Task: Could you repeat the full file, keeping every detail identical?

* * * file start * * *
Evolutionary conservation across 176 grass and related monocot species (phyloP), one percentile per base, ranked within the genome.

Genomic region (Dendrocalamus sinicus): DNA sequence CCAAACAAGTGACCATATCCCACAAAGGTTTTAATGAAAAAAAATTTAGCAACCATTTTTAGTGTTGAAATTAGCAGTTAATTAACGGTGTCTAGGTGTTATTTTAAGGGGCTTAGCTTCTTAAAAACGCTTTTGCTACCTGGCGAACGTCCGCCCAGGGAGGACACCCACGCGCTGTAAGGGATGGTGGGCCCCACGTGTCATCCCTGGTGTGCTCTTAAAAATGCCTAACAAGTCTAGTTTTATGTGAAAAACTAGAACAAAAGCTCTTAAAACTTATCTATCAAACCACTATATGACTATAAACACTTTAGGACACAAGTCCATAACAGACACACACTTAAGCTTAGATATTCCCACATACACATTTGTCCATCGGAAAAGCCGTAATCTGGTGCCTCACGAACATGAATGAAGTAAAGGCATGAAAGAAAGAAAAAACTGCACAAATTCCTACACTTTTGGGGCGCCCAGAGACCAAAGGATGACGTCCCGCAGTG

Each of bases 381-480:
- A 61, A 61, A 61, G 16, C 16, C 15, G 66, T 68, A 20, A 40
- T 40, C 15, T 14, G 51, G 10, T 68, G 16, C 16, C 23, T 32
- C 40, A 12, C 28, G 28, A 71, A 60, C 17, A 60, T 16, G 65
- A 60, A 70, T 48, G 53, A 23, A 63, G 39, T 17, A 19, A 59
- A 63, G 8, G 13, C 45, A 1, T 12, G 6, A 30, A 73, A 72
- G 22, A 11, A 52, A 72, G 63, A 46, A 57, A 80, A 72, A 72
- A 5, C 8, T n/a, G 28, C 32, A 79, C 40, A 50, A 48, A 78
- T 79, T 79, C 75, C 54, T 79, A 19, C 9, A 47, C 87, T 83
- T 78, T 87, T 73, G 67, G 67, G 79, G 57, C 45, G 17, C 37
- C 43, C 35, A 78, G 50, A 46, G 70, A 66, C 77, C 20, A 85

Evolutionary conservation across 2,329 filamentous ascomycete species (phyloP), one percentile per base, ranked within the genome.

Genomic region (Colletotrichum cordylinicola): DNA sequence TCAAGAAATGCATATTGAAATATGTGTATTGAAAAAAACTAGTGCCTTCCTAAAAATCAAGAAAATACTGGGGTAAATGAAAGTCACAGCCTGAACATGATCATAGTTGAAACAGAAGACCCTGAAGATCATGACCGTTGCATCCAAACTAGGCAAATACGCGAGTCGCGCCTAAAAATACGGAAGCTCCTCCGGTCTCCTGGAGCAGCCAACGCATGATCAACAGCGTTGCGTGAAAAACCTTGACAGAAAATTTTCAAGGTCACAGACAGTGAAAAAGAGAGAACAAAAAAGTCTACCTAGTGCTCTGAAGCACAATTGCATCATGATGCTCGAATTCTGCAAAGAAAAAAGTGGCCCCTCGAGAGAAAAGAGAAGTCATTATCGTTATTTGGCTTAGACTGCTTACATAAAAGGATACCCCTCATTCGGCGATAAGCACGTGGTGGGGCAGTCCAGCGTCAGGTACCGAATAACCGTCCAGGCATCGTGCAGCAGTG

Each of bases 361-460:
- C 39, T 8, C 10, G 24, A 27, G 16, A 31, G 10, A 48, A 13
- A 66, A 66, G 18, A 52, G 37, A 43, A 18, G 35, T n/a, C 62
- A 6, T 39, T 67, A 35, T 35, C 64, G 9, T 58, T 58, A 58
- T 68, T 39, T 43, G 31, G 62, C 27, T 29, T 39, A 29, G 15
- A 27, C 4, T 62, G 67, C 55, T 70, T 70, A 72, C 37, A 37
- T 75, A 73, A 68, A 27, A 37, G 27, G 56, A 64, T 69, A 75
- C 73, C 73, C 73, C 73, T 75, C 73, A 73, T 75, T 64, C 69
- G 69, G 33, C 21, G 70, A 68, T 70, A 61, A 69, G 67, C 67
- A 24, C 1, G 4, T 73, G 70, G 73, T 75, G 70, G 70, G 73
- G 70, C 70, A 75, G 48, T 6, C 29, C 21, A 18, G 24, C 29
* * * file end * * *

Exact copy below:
Evolutionary conservation across 176 grass and related monocot species (phyloP), one percentile per base, ranked within the genome.

Genomic region (Dendrocalamus sinicus): DNA sequence CCAAACAAGTGACCATATCCCACAAAGGTTTTAATGAAAAAAAATTTAGCAACCATTTTTAGTGTTGAAATTAGCAGTTAATTAACGGTGTCTAGGTGTTATTTTAAGGGGCTTAGCTTCTTAAAAACGCTTTTGCTACCTGGCGAACGTCCGCCCAGGGAGGACACCCACGCGCTGTAAGGGATGGTGGGCCCCACGTGTCATCCCTGGTGTGCTCTTAAAAATGCCTAACAAGTCTAGTTTTATGTGAAAAACTAGAACAAAAGCTCTTAAAACTTATCTATCAAACCACTATATGACTATAAACACTTTAGGACACAAGTCCATAACAGACACACACTTAAGCTTAGATATTCCCACATACACATTTGTCCATCGGAAAAGCCGTAATCTGGTGCCTCACGAACATGAATGAAGTAAAGGCATGAAAGAAAGAAAAAACTGCACAAATTCCTACACTTTTGGGGCGCCCAGAGACCAAAGGATGACGTCCCGCAGTG

Each of bases 381-480:
- A 61, A 61, A 61, G 16, C 16, C 15, G 66, T 68, A 20, A 40
- T 40, C 15, T 14, G 51, G 10, T 68, G 16, C 16, C 23, T 32
- C 40, A 12, C 28, G 28, A 71, A 60, C 17, A 60, T 16, G 65
- A 60, A 70, T 48, G 53, A 23, A 63, G 39, T 17, A 19, A 59
- A 63, G 8, G 13, C 45, A 1, T 12, G 6, A 30, A 73, A 72
- G 22, A 11, A 52, A 72, G 63, A 46, A 57, A 80, A 72, A 72
- A 5, C 8, T n/a, G 28, C 32, A 79, C 40, A 50, A 48, A 78
- T 79, T 79, C 75, C 54, T 79, A 19, C 9, A 47, C 87, T 83
- T 78, T 87, T 73, G 67, G 67, G 79, G 57, C 45, G 17, C 37
- C 43, C 35, A 78, G 50, A 46, G 70, A 66, C 77, C 20, A 85

Evolutionary conservation across 2,329 filamentous ascomycete species (phyloP), one percentile per base, ranked within the genome.

Genomic region (Colletotrichum cordylinicola): DNA sequence TCAAGAAATGCATATTGAAATATGTGTATTGAAAAAAACTAGTGCCTTCCTAAAAATCAAGAAAATACTGGGGTAAATGAAAGTCACAGCCTGAACATGATCATAGTTGAAACAGAAGACCCTGAAGATCATGACCGTTGCATCCAAACTAGGCAAATACGCGAGTCGCGCCTAAAAATACGGAAGCTCCTCCGGTCTCCTGGAGCAGCCAACGCATGATCAACAGCGTTGCGTGAAAAACCTTGACAGAAAATTTTCAAGGTCACAGACAGTGAAAAAGAGAGAACAAAAAAGTCTACCTAGTGCTCTGAAGCACAATTGCATCATGATGCTCGAATTCTGCAAAGAAAAAAGTGGCCCCTCGAGAGAAAAGAGAAGTCATTATCGTTATTTGGCTTAGACTGCTTACATAAAAGGATACCCCTCATTCGGCGATAAGCACGTGGTGGGGCAGTCCAGCGTCAGGTACCGAATAACCGTCCAGGCATCGTGCAGCAGTG

Each of bases 361-460:
- C 39, T 8, C 10, G 24, A 27, G 16, A 31, G 10, A 48, A 13
- A 66, A 66, G 18, A 52, G 37, A 43, A 18, G 35, T n/a, C 62
- A 6, T 39, T 67, A 35, T 35, C 64, G 9, T 58, T 58, A 58
- T 68, T 39, T 43, G 31, G 62, C 27, T 29, T 39, A 29, G 15
- A 27, C 4, T 62, G 67, C 55, T 70, T 70, A 72, C 37, A 37
- T 75, A 73, A 68, A 27, A 37, G 27, G 56, A 64, T 69, A 75
- C 73, C 73, C 73, C 73, T 75, C 73, A 73, T 75, T 64, C 69
- G 69, G 33, C 21, G 70, A 68, T 70, A 61, A 69, G 67, C 67
- A 24, C 1, G 4, T 73, G 70, G 73, T 75, G 70, G 70, G 73
- G 70, C 70, A 75, G 48, T 6, C 29, C 21, A 18, G 24, C 29